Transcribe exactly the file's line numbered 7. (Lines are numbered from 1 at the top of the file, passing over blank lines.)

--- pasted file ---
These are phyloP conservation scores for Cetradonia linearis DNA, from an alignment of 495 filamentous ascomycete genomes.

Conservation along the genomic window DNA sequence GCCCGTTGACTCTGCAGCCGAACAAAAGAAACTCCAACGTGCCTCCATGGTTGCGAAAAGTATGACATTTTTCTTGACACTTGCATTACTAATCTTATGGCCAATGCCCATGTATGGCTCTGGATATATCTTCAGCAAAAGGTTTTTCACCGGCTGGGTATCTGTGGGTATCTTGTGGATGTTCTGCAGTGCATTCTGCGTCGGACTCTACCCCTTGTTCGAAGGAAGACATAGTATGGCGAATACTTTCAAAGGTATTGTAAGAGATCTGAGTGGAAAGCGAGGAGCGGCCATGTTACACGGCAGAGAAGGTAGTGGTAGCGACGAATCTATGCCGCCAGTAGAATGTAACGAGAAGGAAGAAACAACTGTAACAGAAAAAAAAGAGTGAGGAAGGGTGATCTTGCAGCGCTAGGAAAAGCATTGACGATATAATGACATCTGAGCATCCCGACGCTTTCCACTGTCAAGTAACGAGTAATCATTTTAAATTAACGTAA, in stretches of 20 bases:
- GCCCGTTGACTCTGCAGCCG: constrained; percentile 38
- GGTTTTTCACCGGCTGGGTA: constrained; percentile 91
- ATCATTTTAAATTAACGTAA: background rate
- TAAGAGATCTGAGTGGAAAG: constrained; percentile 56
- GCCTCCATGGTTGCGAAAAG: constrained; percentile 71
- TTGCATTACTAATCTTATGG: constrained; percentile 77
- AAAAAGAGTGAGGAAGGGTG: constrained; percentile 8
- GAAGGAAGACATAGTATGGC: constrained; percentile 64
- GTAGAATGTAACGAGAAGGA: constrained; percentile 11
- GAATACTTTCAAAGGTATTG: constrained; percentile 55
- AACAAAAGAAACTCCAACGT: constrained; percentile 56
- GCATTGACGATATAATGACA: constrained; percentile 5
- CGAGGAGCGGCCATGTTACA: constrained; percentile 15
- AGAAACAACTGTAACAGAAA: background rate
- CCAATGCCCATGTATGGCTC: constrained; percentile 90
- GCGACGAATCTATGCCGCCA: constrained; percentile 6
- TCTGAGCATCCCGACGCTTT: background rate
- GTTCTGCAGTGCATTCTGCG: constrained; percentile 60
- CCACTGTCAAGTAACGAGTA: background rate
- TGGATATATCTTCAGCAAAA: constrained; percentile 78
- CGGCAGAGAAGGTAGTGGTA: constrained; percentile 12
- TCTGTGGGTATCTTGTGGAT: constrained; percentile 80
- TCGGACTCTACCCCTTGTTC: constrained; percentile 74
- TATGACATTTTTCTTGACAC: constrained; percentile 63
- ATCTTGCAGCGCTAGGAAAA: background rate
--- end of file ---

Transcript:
- GCCTCCATGGTTGCGAAAAG: constrained; percentile 71